Monday, 17 September 2007
Album: Devastations - Yes, U
DEVASTATIONS Yes, U
Until this year I really admired Devastations. Their first two albums were solid, and live Conrad Standish was an enigmatic and sensual frontman. Inexplicably, their performance at All Tomorrows Parties festival in April saw him leaving many of the vocal duties to guitarist Tom Carlyon. Additionally their sound had changed drastically, leaving even favourites like Previous Crimes behind.
Even on my first listen to Yes, U, I was convinced the band had shot itself in the foot. But then I was enraptured by The Pest, and slowly their new world opened to me as I realised my mistake - the band had progressed and moved on, while I had not. They’ve moved away from the sound that led to comparisons to Nick Cave or Tindersticks to a sound more akin to Shriekback, or The Cure circa Seventeen Seconds. They‘ve dumped their original template to create a wholly original work - instead of Coal II they’ve opted for something braver and far more adventurous.
The album is hypnotic and powerful, considered and intelligent and improves with every listen. It’s made up of long tracks, which fall and lock into a relentless groove. While it could meander and lose its way, drummer Hugo Cran keeps a tight rein on proceedings with his considered and timely work. Carlyon’s guitar spirals over lyrics that at first feel improvised, but then reveal their purpose. It’s immediately dreamlike and beautiful, a glimpse into a dark, sexual world. The album tells tales of love and acceptance, desire, marriage proposals, and the death of a parent.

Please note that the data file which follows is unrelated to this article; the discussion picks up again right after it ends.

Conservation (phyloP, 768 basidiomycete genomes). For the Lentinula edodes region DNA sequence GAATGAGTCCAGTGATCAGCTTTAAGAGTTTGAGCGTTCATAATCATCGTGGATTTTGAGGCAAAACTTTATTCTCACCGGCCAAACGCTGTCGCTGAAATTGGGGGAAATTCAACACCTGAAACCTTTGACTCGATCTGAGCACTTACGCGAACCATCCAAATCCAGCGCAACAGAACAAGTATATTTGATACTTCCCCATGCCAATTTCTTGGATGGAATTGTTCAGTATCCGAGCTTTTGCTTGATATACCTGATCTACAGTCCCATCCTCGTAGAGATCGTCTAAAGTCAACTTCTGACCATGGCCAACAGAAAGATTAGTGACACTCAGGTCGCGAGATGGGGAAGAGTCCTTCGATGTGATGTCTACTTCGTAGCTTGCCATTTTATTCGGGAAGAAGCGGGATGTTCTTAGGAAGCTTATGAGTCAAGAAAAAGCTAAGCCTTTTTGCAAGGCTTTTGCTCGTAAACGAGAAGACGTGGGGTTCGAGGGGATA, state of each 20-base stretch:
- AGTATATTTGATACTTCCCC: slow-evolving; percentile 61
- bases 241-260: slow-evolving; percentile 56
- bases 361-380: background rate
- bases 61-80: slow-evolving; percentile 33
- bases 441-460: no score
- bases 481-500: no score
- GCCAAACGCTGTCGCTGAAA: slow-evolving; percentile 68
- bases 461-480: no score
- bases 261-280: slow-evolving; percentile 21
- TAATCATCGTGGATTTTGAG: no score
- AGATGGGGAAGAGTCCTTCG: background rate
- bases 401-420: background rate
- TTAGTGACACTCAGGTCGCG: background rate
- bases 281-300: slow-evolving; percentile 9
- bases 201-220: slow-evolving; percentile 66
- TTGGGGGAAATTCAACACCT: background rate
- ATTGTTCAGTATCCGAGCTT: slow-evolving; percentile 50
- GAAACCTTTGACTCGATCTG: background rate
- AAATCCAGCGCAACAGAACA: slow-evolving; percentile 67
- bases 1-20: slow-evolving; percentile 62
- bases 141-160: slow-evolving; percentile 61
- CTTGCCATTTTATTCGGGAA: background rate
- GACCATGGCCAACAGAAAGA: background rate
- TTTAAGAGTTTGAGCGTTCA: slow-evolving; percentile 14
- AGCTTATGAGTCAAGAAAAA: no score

Their stay in Berlin has influenced them, for Yes, U is the sound of a twenty-four hour city whose virtual heartbeat underlies the whole work. It may not grab on first listen, but it’s such a mature, considered and intelligent work that it warrants, nay demands, that you spend time with it, taking the time to learn its curves and intimate places, much like a new lover.
Both engineering and production are superb. The sound is at once both sparse and densely packed. The bottom end is weighty but never ponderous; the electronica meshing seamlessly with the organic, possibly partially due to the contributions of HTRK’s Nigel Yang and new(ish) member Andrea Lee.
This album is a brave and humanly-flawed statement from a band taking risks and exploring new avenues. At its best, it’s nigh on brilliant. With Yes, U, Devastations have risen above mere casual admiration; they’ve shown themselves to be worthy of our love and respect. I hope they find it.
© James McGalliard 2007
A version of this review was published in Inpress, Melbourne on 19 September 2007